It is not the only way of doing essentialism, but I have to bring out explicitly at this point that in both Tolkien and (for most of its history and still to some extent today) Dungeons & Dragons, the good races are mainly portrayed as white and the bad races as non-white. Tolkien repeatedly describes his Elves, higher Men and other most admirable characters with ‘fair’ or ‘white’, whereas Orcs and lower Men are swarthy or sallow. He is on record that his model for Orc appearance is a negative caricature of Asian people, and for the character of Hobbits some mainly positive stereotypes of British people, and that Elves and Dwarves were rooted in north-west European folklore and legend. He also places his Free Peoples in the north and west of Middle-Earth (corresponding to Europe), and their enemies in the south and east (corresponding to Africa and Asia). (The Men of the south and east, allies of the Dark Lord, also are described in terms that evoke African and Asian people.)

Dungeons & Dragons worlds do not necessarily display such clear geographical correspondence with reality, but their descriptive text and abundant artwork does show that the publishers (and most fan and third-party creators) conceived of the civilized races as primarily white and European in type. In the same portrayals, the evil races almost never have naturalistically ‘white’ skin (it is often an inhuman colour such as green or orange) or European features and, like Tolkien’s orcs, often have features and societies inspired by racist caricatures of non-white races and ‘savage’ peoples. Some others, like dark elves (drow) and gray dwarves (duergar) resemble good races in form but are distinguished by pigmentation as well as by their evil nature. There were at one period even official products depicting dark elves as physically resembling real-world humans of Black African heritage.

More recent products make attempts at positive representation, but even the 5e PHB (2014), which stood out compared to previous editions for its human diversity, looks as though updates like dwarves usually having brown skin and brown to black hair were made too late to inform the art department, which depicted dwarves with the traditional north-west European palette.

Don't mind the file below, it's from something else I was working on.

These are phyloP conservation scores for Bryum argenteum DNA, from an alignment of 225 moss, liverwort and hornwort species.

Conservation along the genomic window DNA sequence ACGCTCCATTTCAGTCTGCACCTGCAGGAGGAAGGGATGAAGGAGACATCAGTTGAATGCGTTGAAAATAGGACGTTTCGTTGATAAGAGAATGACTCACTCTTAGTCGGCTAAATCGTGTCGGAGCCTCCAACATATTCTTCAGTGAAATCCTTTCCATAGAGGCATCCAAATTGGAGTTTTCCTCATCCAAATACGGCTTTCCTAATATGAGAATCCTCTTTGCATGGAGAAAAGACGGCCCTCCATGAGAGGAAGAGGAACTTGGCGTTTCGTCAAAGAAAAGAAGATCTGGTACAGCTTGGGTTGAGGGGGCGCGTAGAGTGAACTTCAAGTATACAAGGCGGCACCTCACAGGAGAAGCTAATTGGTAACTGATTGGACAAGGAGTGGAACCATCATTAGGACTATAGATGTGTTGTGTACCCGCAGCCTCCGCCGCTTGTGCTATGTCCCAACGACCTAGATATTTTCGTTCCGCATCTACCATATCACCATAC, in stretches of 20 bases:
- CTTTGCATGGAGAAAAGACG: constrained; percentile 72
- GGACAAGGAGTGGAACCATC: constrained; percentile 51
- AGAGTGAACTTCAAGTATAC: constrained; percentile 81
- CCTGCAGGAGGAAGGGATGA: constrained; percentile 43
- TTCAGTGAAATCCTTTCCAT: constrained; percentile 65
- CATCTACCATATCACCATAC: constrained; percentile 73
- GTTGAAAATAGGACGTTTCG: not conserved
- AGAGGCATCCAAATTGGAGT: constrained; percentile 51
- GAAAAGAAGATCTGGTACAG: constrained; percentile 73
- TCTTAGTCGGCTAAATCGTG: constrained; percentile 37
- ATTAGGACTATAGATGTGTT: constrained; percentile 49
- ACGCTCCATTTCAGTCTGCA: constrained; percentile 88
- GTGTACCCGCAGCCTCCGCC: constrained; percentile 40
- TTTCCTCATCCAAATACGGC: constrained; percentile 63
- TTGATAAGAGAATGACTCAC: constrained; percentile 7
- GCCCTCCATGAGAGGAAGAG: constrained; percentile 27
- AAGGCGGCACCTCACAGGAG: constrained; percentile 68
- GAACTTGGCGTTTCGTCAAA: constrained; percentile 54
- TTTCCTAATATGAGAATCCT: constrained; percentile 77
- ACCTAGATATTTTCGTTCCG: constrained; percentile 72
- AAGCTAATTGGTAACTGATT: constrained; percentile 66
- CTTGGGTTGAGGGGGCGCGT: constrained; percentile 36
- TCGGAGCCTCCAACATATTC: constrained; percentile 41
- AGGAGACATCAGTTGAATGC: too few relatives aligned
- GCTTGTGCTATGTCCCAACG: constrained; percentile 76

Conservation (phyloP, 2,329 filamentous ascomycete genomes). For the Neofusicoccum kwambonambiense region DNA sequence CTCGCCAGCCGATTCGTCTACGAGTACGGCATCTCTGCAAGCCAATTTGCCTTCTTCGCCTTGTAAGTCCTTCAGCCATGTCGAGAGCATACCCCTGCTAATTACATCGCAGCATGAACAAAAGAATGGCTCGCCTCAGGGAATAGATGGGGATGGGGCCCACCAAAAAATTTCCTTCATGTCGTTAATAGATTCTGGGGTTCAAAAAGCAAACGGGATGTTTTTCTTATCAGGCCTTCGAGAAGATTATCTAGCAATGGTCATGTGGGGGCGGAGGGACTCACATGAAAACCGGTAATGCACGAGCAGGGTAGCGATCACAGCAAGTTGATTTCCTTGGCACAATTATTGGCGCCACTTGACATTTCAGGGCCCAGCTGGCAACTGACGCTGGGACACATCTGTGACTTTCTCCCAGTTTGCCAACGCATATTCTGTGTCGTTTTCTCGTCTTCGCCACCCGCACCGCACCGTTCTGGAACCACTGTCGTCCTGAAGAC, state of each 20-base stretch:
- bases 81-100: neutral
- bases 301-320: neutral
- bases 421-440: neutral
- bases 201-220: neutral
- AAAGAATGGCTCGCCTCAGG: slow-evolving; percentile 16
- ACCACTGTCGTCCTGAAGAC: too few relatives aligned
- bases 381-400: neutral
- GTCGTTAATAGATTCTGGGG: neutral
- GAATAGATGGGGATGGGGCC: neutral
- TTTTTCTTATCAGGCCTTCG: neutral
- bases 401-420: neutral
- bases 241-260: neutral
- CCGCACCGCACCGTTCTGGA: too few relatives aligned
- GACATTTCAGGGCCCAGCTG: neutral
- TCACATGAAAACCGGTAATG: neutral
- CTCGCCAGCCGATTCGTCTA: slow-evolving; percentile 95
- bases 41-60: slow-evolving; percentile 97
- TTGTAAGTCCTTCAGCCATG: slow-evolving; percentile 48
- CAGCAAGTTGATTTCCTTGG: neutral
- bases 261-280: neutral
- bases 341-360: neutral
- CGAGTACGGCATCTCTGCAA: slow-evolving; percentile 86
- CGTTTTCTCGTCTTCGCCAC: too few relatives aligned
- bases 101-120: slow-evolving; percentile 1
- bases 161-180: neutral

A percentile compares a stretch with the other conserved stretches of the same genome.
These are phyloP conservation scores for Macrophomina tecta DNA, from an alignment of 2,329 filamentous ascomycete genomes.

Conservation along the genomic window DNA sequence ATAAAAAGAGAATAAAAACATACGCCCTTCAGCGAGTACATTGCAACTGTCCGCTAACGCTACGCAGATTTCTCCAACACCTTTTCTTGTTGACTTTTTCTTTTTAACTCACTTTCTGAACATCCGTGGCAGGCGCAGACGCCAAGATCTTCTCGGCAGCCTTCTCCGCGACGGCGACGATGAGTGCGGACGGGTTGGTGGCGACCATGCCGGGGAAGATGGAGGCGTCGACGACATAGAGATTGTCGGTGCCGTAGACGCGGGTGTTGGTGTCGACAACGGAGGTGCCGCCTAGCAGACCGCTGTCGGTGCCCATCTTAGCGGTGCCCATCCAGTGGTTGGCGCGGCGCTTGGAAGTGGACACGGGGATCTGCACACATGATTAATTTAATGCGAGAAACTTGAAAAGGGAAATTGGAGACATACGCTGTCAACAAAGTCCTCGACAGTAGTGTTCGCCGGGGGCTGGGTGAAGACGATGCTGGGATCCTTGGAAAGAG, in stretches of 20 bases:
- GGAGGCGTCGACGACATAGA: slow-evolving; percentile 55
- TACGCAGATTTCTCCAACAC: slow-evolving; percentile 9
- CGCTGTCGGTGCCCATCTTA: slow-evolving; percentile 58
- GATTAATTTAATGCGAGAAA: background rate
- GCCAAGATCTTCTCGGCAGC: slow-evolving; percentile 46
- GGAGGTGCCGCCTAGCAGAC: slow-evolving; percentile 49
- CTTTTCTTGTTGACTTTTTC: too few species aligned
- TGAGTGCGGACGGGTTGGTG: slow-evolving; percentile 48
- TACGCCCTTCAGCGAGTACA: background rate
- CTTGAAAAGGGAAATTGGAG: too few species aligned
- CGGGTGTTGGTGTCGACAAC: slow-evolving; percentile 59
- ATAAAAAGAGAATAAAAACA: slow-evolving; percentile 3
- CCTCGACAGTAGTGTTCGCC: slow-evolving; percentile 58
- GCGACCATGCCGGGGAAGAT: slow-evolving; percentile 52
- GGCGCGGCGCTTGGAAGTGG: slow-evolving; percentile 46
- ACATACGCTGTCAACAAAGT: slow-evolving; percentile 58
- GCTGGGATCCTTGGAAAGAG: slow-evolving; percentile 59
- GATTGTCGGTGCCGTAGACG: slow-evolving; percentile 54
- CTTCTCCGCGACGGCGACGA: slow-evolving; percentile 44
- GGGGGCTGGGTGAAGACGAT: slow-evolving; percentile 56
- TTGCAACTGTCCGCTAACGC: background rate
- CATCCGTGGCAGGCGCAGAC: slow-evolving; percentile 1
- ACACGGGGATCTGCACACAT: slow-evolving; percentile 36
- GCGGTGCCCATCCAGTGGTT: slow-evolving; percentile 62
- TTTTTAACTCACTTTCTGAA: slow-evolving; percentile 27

What’s wrong with essentialism anyway?

Let’s be clear: essentialism is false in the real world.

Real human races are not clearly divided. The vast majority of human variation is between individuals and only in a few characteristics, such as skin colour, does the variation between population averages rival the variability between individuals within those populations. Also the variability between population averages is continuous worldwide, and gradual ; there are no clear dividing lines. In fact, categories such as White, Black and Asian are subjectively constructed for social or even political reasons, and are different in different societies. The present distribution of genes and cultures around the world is a transient pattern created in the last few centuries and millennia by migrations, diffusions and mergers, and set to be remodelled in the next few centuries and millennia by the same processes.

Also the kind of characteristics ascribed to different races by Tolkien and especially by Dungeons & Dragons are, in many cases, simply not inherent features of race in reality. Culture is independent of biological heritage. (Many people inherit both from their parents, but also people readily absorb the culture of adoptive parents or a community that they migrate into, pick up cultural ideas from diverse sources, and blend cultures and create new cultural elements.) And character and values, to the limited extent that they vary between populations, vary between cultures, not according to ancestry. 

I’m not sure that essentialism absolutely necessarily leads to racism, but it is a good start. If you’re going to make judgements based on race, it helps if you think that racial categories meaningfully describe people and reliably predict significant differences. It helps if you forget how much individuals vary within races, and that cultures are multi-racial and races are multi-cultural. It helps if you imagine that absolutely any type of difference between people, even morality and moral worth, can be determined by race. If we can get away from essentialism then that also leads us away from racism.

So, without trying to demand an end to essentialism in fantasy, I think it would be good to replace it as a default assumption with something more nuanced. And I think that if world-builders are now going to use essentialism, they should be conscious that they are using their freedom as fantasy creators, which could allow them to do anything, to build into their world a falsehood that is behind real-world racism, and think about their reasons for choosing it.